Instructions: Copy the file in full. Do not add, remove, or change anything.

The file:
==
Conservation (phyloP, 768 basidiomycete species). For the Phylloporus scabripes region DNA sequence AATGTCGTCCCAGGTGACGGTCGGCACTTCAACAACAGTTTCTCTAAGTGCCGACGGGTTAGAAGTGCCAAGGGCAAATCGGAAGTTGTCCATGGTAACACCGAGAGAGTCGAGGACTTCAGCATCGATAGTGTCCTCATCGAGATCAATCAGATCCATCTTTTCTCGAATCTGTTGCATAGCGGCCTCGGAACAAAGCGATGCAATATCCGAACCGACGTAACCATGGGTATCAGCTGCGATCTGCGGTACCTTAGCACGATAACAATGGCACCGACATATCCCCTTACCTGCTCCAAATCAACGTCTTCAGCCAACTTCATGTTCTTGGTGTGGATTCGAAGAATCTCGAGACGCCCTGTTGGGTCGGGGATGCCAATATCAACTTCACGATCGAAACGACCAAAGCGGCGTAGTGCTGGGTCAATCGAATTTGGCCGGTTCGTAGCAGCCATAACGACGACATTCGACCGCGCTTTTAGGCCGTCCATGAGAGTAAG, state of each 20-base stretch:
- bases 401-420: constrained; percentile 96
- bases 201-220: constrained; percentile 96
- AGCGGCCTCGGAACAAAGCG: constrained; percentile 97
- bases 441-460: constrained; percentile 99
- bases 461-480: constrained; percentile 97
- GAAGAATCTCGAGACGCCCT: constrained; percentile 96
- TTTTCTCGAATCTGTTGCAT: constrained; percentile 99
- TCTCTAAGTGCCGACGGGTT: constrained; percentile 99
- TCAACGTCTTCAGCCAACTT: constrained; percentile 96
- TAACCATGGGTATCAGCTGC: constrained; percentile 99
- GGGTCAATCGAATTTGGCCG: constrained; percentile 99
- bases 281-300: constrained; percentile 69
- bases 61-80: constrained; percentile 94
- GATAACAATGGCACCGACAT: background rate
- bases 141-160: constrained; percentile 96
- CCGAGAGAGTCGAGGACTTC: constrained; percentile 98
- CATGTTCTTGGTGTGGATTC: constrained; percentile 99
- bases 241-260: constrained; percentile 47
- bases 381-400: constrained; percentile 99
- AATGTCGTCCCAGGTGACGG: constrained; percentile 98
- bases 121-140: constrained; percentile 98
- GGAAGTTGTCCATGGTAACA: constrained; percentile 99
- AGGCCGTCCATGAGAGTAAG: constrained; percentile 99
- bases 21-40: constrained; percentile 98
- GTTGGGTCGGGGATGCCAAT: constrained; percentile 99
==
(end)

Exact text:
Conservation (phyloP, 768 basidiomycete species). For the Phylloporus scabripes region DNA sequence AATGTCGTCCCAGGTGACGGTCGGCACTTCAACAACAGTTTCTCTAAGTGCCGACGGGTTAGAAGTGCCAAGGGCAAATCGGAAGTTGTCCATGGTAACACCGAGAGAGTCGAGGACTTCAGCATCGATAGTGTCCTCATCGAGATCAATCAGATCCATCTTTTCTCGAATCTGTTGCATAGCGGCCTCGGAACAAAGCGATGCAATATCCGAACCGACGTAACCATGGGTATCAGCTGCGATCTGCGGTACCTTAGCACGATAACAATGGCACCGACATATCCCCTTACCTGCTCCAAATCAACGTCTTCAGCCAACTTCATGTTCTTGGTGTGGATTCGAAGAATCTCGAGACGCCCTGTTGGGTCGGGGATGCCAATATCAACTTCACGATCGAAACGACCAAAGCGGCGTAGTGCTGGGTCAATCGAATTTGGCCGGTTCGTAGCAGCCATAACGACGACATTCGACCGCGCTTTTAGGCCGTCCATGAGAGTAAG, state of each 20-base stretch:
- bases 401-420: constrained; percentile 96
- bases 201-220: constrained; percentile 96
- AGCGGCCTCGGAACAAAGCG: constrained; percentile 97
- bases 441-460: constrained; percentile 99
- bases 461-480: constrained; percentile 97
- GAAGAATCTCGAGACGCCCT: constrained; percentile 96
- TTTTCTCGAATCTGTTGCAT: constrained; percentile 99
- TCTCTAAGTGCCGACGGGTT: constrained; percentile 99
- TCAACGTCTTCAGCCAACTT: constrained; percentile 96
- TAACCATGGGTATCAGCTGC: constrained; percentile 99
- GGGTCAATCGAATTTGGCCG: constrained; percentile 99
- bases 281-300: constrained; percentile 69
- bases 61-80: constrained; percentile 94
- GATAACAATGGCACCGACAT: background rate
- bases 141-160: constrained; percentile 96
- CCGAGAGAGTCGAGGACTTC: constrained; percentile 98
- CATGTTCTTGGTGTGGATTC: constrained; percentile 99
- bases 241-260: constrained; percentile 47
- bases 381-400: constrained; percentile 99
- AATGTCGTCCCAGGTGACGG: constrained; percentile 98
- bases 121-140: constrained; percentile 98
- GGAAGTTGTCCATGGTAACA: constrained; percentile 99
- AGGCCGTCCATGAGAGTAAG: constrained; percentile 99
- bases 21-40: constrained; percentile 98
- GTTGGGTCGGGGATGCCAAT: constrained; percentile 99